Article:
Many large public institutions evaluate completed RFPs in the same fashion that professors evaluate student exams: by scoring on a curve. In this approach, the evaluation committee determines which areas in the document are “mandatories,” and which are more secondary needs. Some schools, the University of Maryland among them, won’t even grade completed proposals that fail to respond to all of the mandatory questions. Others will grade everything, but weight significantly those proposals that place emphasis on the areas deemed most important—usually price, functionality, and support, among others.

“While everything on an RFP is important, vendors should be evaluated first and foremost by the mandatory items on the list,” says Borkowski, who notes that at her school, one committee evaluates completed proposals for content, and another evaluates them for financial feasibility. “If a vendor d'esn’t answer these key questions, the proposal falls flat.”


What’s your evaluation strategy? Institutions often assess completed RFPs on a curve, determining which respond to mandatory and/or secondary needs. Some won’t even grade proposals that fail to answer all mandatory questions; others weight proposals that emphasize price, functionality, and support.

While large public school systems generally grade completed proposals on a pre-established scoring system to ensure objectivity, the practice is much different among private schools. In recent years, an increasing number of these independent institutions have taken to evaluating completed proposals on a holistic basis. This is how Teahen and his colleagues at Baker review completed RFP documents—not by how each vendor scores on a specific set of questions but, instead, by how the companies reply overall. According to Teahen, the process provides a much more accurate assessment.

If, for instance, a vendor neglects to answer certain questions, the Baker team may automatically move that response to the bottom of the pile. Conversely, if a vendor g'es above and beyond the field of respondents, that vendor will receive additional plaudits. While each RFP still has a set of unofficial “mandatories” that every vendor must address, the holistic approach takes into consideration a broader spectrum of proposed solutions. Teahen says this enables those vendors offering topnotch features but midlevel price points to compete against the lowest bidders.

“There’s more to an implementation than one or two things,” Teahen says. “Sure, some areas are more important than others, but when we evaluate proposals, we try to take everything into account and make sure that we’re going with the best all-around solution for us.”


Borkowski and Teahen agree that vendor references are critical to evaluation, and note that, in completed RFPs, schools should ask vendors to include customer references. Teahen advises schools to seek other customer references on their own, since vendors rarely put prospective customers in touch with existing customers who have anything but positive things to say. (Some schools ask for a listing of a product’s installed base so that they can randomly choose their own references.) The thinking here is that only references without a vested interest will provide truly objective opinions; sometimes the best way to see how a vendor will deliver is to ask some of its least-suspecting customers for a status report.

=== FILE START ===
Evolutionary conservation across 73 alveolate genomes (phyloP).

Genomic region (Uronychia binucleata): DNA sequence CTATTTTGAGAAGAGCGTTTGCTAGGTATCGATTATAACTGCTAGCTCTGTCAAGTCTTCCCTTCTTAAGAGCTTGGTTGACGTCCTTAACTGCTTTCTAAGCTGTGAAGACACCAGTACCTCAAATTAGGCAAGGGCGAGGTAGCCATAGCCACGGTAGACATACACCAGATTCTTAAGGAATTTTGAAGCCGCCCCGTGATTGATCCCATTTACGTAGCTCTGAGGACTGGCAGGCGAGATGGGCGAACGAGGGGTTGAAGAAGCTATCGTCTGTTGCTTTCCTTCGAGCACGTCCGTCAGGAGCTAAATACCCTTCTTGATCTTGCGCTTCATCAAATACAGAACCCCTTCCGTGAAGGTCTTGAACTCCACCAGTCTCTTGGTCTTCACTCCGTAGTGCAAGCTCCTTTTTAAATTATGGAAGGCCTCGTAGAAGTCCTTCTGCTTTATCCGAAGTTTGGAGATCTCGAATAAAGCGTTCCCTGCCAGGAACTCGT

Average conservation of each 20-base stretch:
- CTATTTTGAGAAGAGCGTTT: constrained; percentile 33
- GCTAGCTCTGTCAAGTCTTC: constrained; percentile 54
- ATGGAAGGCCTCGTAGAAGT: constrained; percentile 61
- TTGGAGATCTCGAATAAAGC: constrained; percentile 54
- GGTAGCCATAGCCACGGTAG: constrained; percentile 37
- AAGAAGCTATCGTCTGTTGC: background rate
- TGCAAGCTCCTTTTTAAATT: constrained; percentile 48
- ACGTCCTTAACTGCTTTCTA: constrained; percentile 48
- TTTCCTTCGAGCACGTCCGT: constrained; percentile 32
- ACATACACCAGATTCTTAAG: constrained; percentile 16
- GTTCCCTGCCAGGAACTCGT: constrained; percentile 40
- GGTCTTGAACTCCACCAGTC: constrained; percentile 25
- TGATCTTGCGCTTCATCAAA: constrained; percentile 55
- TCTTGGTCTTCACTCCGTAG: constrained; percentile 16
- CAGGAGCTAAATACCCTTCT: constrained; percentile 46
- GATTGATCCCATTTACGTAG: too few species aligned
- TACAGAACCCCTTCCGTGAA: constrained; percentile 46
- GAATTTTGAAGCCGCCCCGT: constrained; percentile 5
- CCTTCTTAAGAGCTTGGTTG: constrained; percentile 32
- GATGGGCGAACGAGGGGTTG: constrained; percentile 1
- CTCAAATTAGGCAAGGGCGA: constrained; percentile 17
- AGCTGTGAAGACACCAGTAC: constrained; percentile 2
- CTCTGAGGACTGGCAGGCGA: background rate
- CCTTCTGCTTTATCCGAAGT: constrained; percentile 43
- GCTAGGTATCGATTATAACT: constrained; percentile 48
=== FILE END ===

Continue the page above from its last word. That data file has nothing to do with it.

On average, how much time should you spend on your RFP? Answer: Two weeks on planning, two weeks on writing, two weeks waiting for vendors to respond, and two weeks evaluating those responses.

More good advice: Take the RFP process seriously. Teahen says that time spent honing his school’s RFP processes has proven to lower the total cost of ownership (TCO) of technology purchased by up to 30 percent—a huge savings no matter how you slice it. By investing considerable time and resources into preparing the RFP on the front end, both Teahen and Borkowski say their schools have selected technologies that save time and resources on the back end—true “winwin” situations for everyone involved.

“The whole purpose of doing [an RFP] is that you don’t spend a serious amount of money and end up with something that’s a nightmare to manage,” Borkowski reveals. “It’s definitely an investment to put all the effort into the process from the beginning, but when all is said and done, it should be worth it.”

Teahen agrees. When asked to identify other potential pitfalls, the Baker College RFP guru says there are a number of additional missteps to avoid throughout the RFP process, each of which represents a critical step that schools too often think they can take for granted because they’ve done everything else right:

  • Be sure to get input from constituents; research the market to get a good sense of which vendors have the most to offer.
  • Be clear and concise so vendors know exactly what types of information schools expect them to provide.
  • Outline technical requirements; the more specific the RFP is, the more targeted vendor responses will be.
  • Inquire: How, specifically, will vendors meet needs? The more questions an RFP contains, the more specific the response.

In Teahen’s opinion, it’s easy for schools to write a bad RFP, and those that fail to look at the big picture and identify what they’re trying to achieve will falter no matter how much time they put in. All told, Teahen says his own school spends an average of two weeks on the planning phase, two weeks on the writing phase, two weeks waiting for vendors to respond, and two weeks evaluating those responses. He deems the process quick but critical, a “must” for the successful long-term development of the school’s IT infrastructure.

“The truth is that RFPs have made our network what it is today,” he says. “If you want a solid approach for purchasing the best technology at the best price, this is the only way to do it.”